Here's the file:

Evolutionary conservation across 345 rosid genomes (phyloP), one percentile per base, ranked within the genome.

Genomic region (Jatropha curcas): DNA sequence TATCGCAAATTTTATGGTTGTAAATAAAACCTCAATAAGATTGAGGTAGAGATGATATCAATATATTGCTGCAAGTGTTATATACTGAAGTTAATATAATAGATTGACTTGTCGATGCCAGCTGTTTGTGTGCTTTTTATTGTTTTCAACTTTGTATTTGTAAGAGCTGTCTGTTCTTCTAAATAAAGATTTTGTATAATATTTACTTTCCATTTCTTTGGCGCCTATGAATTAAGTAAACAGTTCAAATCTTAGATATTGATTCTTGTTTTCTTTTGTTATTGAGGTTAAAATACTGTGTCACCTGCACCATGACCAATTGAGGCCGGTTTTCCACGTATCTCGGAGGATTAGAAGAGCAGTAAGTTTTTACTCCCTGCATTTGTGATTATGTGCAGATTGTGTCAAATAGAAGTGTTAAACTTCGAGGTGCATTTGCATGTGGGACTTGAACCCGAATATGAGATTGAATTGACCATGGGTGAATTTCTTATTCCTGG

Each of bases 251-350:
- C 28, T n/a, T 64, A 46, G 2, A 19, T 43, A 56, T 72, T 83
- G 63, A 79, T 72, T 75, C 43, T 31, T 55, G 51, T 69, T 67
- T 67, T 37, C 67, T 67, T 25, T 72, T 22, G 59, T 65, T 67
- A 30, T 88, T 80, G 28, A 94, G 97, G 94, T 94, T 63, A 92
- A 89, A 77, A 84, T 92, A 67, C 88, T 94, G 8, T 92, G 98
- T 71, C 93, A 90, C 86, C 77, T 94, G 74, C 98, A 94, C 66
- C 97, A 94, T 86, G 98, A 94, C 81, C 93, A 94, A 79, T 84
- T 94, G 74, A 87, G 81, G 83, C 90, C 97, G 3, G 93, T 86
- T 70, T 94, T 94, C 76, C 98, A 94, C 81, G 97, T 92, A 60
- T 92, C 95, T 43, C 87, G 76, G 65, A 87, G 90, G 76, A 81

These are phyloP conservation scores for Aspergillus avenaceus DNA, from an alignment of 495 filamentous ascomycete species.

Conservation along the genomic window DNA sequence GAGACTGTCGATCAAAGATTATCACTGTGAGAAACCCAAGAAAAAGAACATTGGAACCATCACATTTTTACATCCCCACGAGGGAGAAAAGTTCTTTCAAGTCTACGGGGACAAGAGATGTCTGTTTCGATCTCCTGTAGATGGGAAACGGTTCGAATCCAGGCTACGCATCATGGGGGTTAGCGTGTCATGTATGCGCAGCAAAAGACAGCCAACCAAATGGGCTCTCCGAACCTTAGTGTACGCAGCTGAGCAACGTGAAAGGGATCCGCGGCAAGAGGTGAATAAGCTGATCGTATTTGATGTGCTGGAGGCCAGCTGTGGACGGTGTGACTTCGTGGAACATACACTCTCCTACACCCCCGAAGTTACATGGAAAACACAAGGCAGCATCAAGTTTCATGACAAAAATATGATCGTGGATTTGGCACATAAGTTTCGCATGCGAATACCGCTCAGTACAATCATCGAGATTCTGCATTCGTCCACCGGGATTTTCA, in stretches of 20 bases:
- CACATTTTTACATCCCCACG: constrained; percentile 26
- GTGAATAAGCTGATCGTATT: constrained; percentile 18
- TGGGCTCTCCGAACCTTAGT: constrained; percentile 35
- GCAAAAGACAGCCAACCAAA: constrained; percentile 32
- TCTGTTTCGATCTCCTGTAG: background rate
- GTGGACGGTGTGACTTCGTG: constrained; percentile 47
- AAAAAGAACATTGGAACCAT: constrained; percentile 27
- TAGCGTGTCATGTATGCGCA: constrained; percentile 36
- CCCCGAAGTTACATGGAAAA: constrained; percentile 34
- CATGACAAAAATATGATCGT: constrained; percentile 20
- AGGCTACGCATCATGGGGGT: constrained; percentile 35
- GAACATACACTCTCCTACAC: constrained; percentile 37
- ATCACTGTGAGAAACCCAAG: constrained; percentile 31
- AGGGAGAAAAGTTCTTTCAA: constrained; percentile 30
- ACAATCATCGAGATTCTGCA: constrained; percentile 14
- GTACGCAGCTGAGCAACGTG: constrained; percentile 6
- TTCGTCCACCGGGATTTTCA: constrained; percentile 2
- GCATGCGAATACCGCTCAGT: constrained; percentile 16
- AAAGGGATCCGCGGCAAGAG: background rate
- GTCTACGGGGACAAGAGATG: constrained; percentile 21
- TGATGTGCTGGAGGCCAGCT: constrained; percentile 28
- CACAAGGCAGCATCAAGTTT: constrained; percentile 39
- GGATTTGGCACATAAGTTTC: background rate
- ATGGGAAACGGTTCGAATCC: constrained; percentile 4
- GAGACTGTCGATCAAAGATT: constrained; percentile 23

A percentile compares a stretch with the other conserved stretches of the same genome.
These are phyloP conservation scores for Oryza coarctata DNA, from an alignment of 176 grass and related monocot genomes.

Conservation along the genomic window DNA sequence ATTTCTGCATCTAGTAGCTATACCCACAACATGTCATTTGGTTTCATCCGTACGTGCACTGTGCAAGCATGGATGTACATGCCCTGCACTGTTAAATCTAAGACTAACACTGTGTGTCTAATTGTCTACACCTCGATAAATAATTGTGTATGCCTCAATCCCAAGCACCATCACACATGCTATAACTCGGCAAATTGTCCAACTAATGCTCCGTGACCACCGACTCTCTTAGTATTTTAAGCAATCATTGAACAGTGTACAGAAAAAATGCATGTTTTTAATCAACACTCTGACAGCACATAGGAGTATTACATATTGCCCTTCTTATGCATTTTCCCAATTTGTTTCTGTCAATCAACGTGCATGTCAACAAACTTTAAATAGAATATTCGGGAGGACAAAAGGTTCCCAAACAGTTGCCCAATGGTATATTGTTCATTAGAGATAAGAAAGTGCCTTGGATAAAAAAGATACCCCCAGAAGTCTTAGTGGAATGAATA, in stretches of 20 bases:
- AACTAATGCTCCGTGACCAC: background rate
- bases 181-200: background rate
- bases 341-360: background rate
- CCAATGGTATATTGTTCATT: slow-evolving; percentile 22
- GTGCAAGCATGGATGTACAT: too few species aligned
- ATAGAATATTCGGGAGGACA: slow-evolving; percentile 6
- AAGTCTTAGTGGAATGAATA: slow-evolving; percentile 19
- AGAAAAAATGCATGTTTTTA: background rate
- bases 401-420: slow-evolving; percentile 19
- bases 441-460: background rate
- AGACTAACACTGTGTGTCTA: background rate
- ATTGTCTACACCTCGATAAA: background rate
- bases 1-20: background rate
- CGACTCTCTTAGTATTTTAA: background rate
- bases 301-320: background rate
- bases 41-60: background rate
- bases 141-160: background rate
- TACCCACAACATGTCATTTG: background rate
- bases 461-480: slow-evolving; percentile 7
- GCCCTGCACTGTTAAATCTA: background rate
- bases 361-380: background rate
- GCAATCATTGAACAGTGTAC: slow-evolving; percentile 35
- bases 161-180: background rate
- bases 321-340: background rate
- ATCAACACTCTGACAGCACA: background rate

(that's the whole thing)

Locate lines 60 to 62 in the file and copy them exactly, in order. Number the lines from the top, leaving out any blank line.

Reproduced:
- bases 141-160: background rate
- TACCCACAACATGTCATTTG: background rate
- bases 461-480: slow-evolving; percentile 7